Blockchain Learning, Proof of Stake, Uncategorized

Why We’re Building Casimir

Note: This started out as an internal document, reconfirming our priorities and values as we watched the First Contagion, the collapse of Luna, in early 2022. Today, we’re watching the Second Contagion and the collapse of  one of the over-leveraged wildcat banks we allude to below. Although we didn’t predict the collapse of FTX, nor are we trying to predict what’s next, we continue to operate by our principles first approach. This approach means working on solutions for our core principles of self custody and peer-to-peer transactions in the Web3 space. It’s why we have never worked with or used FTX before and why our current roadmap remains unchanged. What the FTX collapse has done for us, though, is affirm our approach and hasten our desire to bring about vast improvements to the UI/UX problems that create a barrier to self custody for many users. We hope the following will give insight as to why we’re taking the approach we are and we hope you’ll join us on our journey to making Web3 better, easier, and safer for all.

It’s always a good idea to revisit your priorities and values especially in this time of uncertainty in blockchain, cryptocurrency, Web3, and technology at large. We’ve written before about what the value proposition of blockchain is and why we’re building technology as close to the consensus layer as possible. Fundamentally, the consensus mechanism is what powers a new medium; exchange of value without the need for a third party, peer-to-peer transactions. It’s clear that many of the current issues in the Web3 space today are due to egregious speculative activity and attempted takeovers from centralized entities acting far away from the consensus layer.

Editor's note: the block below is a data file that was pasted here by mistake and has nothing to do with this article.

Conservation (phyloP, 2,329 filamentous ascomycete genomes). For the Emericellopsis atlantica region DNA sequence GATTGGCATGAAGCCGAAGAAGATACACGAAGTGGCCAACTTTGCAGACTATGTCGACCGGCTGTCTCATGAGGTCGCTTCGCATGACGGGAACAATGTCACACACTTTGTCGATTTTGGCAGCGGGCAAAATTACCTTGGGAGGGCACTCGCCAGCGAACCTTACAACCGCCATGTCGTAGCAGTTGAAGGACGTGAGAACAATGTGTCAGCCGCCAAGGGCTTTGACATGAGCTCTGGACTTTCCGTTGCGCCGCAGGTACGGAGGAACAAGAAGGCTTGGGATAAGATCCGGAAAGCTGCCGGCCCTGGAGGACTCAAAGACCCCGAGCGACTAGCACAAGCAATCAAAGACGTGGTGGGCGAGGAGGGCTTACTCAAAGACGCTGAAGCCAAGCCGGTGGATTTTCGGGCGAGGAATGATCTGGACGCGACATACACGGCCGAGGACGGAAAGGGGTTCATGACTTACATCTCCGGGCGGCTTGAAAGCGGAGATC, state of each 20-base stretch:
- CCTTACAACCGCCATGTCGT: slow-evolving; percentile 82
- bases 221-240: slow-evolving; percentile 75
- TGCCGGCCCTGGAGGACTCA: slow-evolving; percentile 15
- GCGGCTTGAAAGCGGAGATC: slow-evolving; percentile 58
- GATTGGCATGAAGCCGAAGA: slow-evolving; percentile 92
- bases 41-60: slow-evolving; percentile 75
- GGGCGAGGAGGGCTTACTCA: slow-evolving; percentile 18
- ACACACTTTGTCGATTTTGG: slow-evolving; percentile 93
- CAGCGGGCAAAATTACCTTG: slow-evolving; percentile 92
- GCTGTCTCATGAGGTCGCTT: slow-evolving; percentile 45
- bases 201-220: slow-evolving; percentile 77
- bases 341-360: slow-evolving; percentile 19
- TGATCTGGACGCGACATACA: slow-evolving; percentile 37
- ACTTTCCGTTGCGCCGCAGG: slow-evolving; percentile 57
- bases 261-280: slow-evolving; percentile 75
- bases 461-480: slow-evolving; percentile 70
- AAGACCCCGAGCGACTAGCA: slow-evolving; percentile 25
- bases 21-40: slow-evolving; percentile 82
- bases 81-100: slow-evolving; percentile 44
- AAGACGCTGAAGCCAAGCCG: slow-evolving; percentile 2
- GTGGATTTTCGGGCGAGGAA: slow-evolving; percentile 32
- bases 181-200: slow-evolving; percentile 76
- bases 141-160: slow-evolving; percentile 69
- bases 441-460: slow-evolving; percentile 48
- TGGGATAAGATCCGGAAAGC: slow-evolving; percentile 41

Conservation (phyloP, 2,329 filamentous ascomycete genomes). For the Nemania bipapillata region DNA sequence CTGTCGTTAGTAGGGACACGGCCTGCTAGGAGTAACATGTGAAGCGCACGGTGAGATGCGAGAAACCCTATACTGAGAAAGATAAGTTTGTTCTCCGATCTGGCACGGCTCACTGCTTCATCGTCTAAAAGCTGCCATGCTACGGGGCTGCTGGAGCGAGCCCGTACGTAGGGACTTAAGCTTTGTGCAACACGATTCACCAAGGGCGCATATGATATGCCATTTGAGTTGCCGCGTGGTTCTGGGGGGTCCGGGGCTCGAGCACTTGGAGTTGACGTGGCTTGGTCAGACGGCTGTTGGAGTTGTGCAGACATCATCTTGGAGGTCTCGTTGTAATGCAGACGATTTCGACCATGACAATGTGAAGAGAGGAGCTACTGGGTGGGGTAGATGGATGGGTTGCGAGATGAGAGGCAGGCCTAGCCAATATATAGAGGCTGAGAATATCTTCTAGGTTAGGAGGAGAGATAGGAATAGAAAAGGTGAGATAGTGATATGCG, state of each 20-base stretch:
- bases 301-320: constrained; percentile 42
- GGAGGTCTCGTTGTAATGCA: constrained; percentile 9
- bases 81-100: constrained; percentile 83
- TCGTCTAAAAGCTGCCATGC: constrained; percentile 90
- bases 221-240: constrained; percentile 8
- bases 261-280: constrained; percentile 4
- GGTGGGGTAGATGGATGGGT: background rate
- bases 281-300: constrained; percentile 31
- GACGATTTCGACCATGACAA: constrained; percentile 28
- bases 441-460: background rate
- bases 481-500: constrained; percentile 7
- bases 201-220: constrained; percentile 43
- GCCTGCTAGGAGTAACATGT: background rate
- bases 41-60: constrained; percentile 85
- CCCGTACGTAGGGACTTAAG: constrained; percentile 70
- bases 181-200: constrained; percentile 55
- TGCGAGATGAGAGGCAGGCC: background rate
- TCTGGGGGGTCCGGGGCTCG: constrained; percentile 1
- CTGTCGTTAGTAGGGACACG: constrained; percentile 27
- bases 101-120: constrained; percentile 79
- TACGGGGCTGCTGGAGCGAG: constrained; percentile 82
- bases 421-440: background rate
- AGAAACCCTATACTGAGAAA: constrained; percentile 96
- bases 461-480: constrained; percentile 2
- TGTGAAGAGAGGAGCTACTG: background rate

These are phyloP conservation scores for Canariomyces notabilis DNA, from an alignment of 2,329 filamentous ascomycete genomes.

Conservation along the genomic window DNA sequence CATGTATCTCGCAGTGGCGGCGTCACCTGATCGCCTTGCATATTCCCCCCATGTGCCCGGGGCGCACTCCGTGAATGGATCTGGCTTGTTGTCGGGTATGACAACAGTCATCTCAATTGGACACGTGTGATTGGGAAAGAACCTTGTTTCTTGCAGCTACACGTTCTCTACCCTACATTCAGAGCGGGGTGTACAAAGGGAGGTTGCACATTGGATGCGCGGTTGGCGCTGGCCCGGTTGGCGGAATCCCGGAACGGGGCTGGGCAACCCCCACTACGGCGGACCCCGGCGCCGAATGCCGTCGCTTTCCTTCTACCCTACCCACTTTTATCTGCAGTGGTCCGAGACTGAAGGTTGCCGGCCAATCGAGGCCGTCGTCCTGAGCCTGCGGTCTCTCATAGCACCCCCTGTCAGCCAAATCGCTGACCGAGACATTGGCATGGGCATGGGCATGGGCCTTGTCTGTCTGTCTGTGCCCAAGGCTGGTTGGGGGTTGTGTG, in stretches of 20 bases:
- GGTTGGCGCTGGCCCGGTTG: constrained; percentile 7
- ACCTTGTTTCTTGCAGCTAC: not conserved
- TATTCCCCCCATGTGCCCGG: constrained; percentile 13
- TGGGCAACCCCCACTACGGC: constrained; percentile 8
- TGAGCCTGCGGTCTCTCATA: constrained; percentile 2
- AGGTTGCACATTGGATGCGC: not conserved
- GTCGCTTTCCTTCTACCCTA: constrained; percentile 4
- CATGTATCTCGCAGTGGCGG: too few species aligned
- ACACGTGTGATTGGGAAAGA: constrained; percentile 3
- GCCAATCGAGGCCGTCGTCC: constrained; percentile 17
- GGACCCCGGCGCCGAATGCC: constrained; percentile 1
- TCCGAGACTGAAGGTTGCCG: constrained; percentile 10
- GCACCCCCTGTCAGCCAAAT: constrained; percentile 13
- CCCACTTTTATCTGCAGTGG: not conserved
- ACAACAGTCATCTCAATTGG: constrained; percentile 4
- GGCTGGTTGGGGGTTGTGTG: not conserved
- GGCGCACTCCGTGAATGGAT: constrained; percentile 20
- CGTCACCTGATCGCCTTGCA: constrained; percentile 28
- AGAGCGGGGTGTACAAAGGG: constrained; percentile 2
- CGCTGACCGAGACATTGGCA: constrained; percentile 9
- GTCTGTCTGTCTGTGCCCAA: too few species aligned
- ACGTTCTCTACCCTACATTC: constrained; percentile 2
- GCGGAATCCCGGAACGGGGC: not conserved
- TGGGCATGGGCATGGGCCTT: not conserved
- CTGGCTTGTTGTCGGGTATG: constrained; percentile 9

We’ll briefly touch on some recent issues in Web3, the major reasons we think they occurred, and why we’re building Casimir to help fix this.

Bridge Attacks – In February 2022, the DeFi platform Wormhole was exploited for $325 million. Wormhole was a popular VC backed blockchain bridge designed to allow users to access tokens across chains using a single access point. More recently the Binance Smart Chain was exploited for $100M+. While bridges are a potentially convenient solution to the mass of protocols in existence, a single smart contract or hot wallet with $100M+ of deposited tokens is proving to be too attractive of a target for hackers. So far in 2022, over $2B worth of tokens on bridges have been hacked!

Decentralized in Name Only – The first of the warning bells of the impending 2022 cryptocurrency sell-off was the collapse of Terra. There are a range of reasons why Terra collapsed but simply, algorithmic stable coins backed by digital assets have fundamental challenges due to the volatile nature of digital assets. This early breakdown from Staking Rewards names a combination of an overreliance on the yield platform Anchor combined with significant off-chain usage on exchanges being a driving factor in the collapse of Terra. Those externalities, controlled by central entities, effectively subverted the consensus mechanism of the project by operating off-chain where overleveraged risk could not be observed. Additional issues were caused by a concentration of premined tokens in the hands of Terraform Labs who essentially controlled protocol voting and overrode the desires of some in the community to reduce risks. A more recent postmortem in June 2022 showed that the liquidity issues and subsequent depegging of the UST stable coin were caused by Terraform Labs themselves.